2013 could be the year in which Britain realises how unsustainable inequality has become, suggests Danny Dorling. Part of our series of short contributions from writers and activists looking to the year ahead.
The year 2013 is the centennial anniversary of the year in which income inequality in Britain last began to fall. In 1913 the richest 1% of people in the country took home almost a quarter of all income. A year later their share had dropped by more than a percentage point, and it continued to drop for a further 66 years. Lloyd George, then Chancellor of the Exchequer, realised that the country could no longer afford the excesses of the rich. Greater rights for women played a part. Income inequality began to fall within months of when Emily Davison was killed by the King’s horse in 1913. Later revolution in Russia contributed as it spread fear among elites in Europe. Trade unions strengthened and inequality continued to fall as a result of many other battles being won.
The initial instrument was taxation, though later such skewed redistribution from the rich via the state became less necessary as pay rates became much more equal and controls were placed on accruing riches through unearned incomes. The top tax rate in Britain rose from 5% in 1907, to 50% in 1919. It stands at 50% today, but is about to be lowered to 45%. This will increase income inequality. Benefit payments are to be reduced in real terms over the course of the next three years and this will further increase income inequality.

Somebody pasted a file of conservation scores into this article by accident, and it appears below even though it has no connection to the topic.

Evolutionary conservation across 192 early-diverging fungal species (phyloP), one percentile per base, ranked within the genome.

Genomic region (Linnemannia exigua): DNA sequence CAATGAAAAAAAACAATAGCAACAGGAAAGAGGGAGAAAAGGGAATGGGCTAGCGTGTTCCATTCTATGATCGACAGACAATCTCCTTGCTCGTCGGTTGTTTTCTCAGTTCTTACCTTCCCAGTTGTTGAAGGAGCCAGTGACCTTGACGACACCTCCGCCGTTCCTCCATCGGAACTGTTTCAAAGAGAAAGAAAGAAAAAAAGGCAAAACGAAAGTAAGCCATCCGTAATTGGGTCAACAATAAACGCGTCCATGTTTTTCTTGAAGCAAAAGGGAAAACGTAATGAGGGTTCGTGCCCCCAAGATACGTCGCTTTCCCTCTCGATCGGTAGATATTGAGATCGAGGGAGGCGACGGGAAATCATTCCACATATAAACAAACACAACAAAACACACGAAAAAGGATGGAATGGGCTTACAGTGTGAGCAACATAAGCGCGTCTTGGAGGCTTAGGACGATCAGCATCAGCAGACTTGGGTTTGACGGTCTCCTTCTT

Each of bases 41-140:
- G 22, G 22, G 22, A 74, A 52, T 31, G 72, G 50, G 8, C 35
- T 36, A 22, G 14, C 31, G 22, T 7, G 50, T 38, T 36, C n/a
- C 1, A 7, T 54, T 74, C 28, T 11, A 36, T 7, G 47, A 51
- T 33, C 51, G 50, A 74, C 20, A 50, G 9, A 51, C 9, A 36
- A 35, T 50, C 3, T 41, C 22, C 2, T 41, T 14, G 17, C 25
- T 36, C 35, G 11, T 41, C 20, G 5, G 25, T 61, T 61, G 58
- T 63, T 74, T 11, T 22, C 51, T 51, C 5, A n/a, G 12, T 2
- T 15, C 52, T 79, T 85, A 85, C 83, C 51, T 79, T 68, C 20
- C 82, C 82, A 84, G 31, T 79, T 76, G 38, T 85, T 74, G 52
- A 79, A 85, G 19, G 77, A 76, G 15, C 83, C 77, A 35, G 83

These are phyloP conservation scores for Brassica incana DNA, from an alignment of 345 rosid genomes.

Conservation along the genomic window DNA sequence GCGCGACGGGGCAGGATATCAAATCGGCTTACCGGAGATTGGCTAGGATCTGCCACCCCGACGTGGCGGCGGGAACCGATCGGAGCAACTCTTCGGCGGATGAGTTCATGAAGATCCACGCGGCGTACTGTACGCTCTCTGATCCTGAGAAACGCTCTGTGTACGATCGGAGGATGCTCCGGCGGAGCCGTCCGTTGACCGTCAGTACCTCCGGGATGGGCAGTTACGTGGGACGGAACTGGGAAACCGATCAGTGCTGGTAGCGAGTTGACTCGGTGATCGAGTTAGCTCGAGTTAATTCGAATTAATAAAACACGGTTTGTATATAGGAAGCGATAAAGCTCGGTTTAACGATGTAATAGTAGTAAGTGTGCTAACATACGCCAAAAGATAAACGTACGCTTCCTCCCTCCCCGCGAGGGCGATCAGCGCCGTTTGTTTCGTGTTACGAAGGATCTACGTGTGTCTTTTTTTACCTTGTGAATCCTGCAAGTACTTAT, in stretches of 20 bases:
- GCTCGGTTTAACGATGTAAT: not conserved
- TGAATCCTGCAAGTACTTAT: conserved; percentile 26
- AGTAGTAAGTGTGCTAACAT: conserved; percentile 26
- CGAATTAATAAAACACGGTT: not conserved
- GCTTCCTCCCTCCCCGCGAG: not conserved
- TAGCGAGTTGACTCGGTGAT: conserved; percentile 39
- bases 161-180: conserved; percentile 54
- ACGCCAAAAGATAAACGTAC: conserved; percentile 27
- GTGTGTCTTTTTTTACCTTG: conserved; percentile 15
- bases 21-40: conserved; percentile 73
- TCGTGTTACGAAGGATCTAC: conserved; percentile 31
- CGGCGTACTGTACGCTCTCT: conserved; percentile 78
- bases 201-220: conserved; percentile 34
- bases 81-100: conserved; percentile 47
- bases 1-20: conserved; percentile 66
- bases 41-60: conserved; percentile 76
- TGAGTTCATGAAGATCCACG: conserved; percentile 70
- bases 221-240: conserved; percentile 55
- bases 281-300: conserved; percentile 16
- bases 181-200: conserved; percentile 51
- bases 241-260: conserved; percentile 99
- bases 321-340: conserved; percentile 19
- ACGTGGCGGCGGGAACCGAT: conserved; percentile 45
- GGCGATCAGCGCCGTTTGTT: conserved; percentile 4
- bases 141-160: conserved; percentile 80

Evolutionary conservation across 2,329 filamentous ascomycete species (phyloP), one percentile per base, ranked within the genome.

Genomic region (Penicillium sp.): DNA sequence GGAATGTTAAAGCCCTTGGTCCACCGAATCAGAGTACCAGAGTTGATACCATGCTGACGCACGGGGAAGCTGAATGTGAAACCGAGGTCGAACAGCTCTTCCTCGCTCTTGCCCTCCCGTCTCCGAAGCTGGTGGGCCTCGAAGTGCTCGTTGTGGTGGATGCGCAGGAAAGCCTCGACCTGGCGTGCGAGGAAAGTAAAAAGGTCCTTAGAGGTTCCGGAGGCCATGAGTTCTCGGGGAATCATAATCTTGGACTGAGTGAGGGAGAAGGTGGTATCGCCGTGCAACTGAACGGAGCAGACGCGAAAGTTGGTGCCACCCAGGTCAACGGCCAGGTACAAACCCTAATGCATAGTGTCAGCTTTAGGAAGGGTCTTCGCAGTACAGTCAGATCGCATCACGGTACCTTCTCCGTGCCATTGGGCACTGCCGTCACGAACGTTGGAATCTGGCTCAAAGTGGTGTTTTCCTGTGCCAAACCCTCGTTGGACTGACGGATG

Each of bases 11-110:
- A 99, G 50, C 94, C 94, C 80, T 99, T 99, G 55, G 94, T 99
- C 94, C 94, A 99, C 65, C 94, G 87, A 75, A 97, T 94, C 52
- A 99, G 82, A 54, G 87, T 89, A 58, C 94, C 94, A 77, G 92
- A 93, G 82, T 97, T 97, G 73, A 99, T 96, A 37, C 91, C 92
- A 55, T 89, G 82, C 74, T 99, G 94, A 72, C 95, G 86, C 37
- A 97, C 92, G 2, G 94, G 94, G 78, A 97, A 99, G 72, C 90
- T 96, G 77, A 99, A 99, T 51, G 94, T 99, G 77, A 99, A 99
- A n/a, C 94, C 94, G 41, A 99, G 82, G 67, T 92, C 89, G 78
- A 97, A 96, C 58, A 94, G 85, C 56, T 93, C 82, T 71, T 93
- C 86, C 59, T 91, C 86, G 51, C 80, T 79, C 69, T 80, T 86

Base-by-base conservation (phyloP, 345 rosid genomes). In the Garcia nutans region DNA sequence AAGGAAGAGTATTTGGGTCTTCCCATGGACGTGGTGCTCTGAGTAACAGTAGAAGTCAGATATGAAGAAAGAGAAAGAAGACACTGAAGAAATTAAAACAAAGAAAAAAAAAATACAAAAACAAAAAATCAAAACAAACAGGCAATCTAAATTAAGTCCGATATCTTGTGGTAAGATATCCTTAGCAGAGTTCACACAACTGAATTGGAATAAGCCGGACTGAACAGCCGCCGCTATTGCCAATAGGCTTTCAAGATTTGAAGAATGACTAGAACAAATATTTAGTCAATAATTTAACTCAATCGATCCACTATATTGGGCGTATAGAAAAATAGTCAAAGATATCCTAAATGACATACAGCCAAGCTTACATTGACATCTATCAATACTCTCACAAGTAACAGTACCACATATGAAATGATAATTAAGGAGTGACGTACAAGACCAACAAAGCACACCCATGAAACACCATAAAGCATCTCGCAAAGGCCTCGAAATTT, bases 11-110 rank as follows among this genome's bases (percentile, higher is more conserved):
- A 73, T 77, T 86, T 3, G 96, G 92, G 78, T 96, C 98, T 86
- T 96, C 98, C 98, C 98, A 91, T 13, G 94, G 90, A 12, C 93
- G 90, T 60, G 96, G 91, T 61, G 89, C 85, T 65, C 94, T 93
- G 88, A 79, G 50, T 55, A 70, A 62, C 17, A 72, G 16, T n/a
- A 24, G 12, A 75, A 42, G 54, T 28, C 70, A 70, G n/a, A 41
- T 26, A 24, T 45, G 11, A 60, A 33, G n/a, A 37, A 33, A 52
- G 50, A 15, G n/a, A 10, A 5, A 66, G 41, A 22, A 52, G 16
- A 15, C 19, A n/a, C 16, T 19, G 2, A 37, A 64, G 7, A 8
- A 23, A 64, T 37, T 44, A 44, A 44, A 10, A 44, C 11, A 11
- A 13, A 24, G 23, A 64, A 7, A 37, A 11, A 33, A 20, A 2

Early in 2010, Nick Clegg complained that the gap between the mean average incomes of the richest fifth as compared to the poorest fifth of people in Britain had risen from 6.9 to one, in 1997, to approaching 7.2 to one towards the end of Labour’s 13 years in power. Yet early in 2013 he defended the real terms cut in benefits that will widen this inequality further, mostly for people in work. British centrist politics has moved quickly from seeing growing inequality as wrong, to considering it inevitable in the short term.
In the large majority of affluent countries income inequalities are already lower than in Britain. There, the sense of common purpose and respect for, and trust of, fellow citizens is usually stronger. Almost no one in Britain in 1913 noticed that income inequality began to fall that year. In 2013 many people will note the rise in income inequality. It could be the year in which Britons begin to realise both how great the economic divisions between them have become, but also the economic impossibility of both maintaining such divisions and sustaining a sense of common purpose.
For almost everyone in Britain today, those above them are not sharing in the extra suffering, on average, as much as they are. To distract attention from this reality, the right wing will be tempted to stoke division, to talk of fecklessness, to blame poorer immigrants for fewer job opportunities and to suggest we need imprison more of the young to maintain discipline. The left needs to respond by emphasising social solidarity, common purpose and reminding everyone of those 66 years in which we were last becoming progressively more equal.
Danny Dorling is professor of human geography at the University of Sheffield. He is the author of You Think You Know About Britain and, most recently, The No-Nonsense Guide to Equality.